Becoming a close protection operative requires rigorous training and certification. Many professionals in this field have backgrounds in law enforcement, military service or private security, but this is not by any means a necessity. Specialised training programmes cover a wide range of topics, including defensive tactics, firearms proficiency, first aid, threat assessment and tactical driving.

Securing a close protection qualification regulated by the SIA is one of the best ways to land a role in this field. This rigorous training programme covers everything you need to know to be effective in your role.

Courses usually take around 19 days to complete and cover the following units:

  • Unit 1: Working in the Private Security Industry
  • Unit 2: Working as a Close Protection Operative
  • Unit 3: Conflict Management

The course is intentionally fast-paced and intended to cover a lot of material in a short space of time, with plenty of practical tasks to complete. This training style encourages mind and body awareness, which helps to prepare would-be close protection operatives for real-life situations. 

It is also worth noting that a close protection licence from the SIA means the holder can also work as a door supervisor or security guard if he wishes to do so.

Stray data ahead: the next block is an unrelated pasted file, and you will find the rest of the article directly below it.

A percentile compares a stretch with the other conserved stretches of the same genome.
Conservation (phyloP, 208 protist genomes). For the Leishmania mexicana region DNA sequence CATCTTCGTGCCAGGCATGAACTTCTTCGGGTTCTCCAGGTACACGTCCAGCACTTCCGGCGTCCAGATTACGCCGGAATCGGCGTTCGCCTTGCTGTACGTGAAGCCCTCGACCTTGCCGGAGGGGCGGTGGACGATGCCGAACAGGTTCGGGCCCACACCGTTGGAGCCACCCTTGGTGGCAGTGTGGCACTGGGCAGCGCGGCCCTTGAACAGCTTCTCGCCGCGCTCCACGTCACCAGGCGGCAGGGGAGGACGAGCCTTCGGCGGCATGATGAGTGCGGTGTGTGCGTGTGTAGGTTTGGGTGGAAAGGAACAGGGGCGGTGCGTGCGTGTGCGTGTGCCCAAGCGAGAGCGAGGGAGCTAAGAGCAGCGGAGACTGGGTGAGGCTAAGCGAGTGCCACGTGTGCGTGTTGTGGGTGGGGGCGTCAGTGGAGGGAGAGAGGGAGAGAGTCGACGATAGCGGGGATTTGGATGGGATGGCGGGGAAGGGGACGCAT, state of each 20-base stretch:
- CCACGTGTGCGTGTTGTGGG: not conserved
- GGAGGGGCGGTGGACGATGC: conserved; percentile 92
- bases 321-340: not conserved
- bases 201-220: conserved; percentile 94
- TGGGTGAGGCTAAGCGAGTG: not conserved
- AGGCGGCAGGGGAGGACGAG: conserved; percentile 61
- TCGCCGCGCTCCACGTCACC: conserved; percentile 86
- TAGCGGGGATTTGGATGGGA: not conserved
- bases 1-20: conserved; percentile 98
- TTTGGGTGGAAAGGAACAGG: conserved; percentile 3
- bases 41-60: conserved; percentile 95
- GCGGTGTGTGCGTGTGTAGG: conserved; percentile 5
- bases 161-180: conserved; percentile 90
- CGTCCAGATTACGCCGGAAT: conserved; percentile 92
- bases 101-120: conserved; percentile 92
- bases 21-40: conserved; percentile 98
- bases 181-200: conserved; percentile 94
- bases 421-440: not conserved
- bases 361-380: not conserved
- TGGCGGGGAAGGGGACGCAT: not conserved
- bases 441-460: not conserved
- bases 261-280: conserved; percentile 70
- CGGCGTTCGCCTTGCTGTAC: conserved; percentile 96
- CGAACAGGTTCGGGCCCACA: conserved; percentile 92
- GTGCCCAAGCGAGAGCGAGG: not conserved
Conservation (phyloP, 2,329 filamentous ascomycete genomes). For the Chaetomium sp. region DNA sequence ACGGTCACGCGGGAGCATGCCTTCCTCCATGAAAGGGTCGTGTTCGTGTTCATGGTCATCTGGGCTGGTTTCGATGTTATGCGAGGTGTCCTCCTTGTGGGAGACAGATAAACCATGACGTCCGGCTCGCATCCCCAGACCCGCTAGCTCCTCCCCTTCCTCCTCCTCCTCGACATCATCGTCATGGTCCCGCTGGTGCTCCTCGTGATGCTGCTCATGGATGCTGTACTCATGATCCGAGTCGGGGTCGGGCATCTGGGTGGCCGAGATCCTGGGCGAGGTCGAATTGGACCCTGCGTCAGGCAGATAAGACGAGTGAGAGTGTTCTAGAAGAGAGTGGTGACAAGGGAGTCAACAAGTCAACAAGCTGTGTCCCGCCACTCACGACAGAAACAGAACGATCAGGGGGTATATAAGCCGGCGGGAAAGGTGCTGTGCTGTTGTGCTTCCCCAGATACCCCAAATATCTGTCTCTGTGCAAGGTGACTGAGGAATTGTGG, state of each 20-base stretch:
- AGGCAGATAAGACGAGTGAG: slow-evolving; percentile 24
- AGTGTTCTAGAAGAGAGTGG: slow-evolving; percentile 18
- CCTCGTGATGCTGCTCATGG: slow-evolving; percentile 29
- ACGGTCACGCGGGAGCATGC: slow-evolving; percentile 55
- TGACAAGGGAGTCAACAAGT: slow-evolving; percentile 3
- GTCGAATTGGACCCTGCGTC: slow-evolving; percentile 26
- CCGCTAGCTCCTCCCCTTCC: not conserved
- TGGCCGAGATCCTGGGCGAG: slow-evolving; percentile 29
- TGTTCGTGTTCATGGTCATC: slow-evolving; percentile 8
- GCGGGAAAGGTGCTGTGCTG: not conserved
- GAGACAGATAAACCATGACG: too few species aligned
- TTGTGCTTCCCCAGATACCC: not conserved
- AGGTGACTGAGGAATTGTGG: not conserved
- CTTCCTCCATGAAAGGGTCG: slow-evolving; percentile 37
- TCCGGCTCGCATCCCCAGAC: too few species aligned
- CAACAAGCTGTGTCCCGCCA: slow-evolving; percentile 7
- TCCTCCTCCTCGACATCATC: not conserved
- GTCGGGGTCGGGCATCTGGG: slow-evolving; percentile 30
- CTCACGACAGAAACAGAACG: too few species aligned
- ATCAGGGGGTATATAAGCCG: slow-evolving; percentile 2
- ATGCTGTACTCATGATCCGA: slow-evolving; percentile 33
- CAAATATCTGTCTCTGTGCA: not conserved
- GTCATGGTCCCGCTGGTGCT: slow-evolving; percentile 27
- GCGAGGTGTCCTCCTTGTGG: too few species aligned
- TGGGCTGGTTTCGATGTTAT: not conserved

The role of a close protection operative is multifaceted and demanding, encompassing a broad spectrum of responsibilities aimed at ensuring the safety, security and wellbeing of their clients. 

Beyond physical protection, close protection operatives must possess strong interpersonal skills, strategic thinking abilities and the capacity to adapt to dynamic and unpredictable situations. 

By meticulously planning and executing security protocols, close protection operatives play a vital role in mitigating risks and safeguarding their clients in an increasingly complex and unpredictable world.

Contrary to popular belief, this is not a role that individuals can fall into after leaving other professions. It requires extensive and specialised training to ensure the individual is fully equipped to handle the challenges ahead.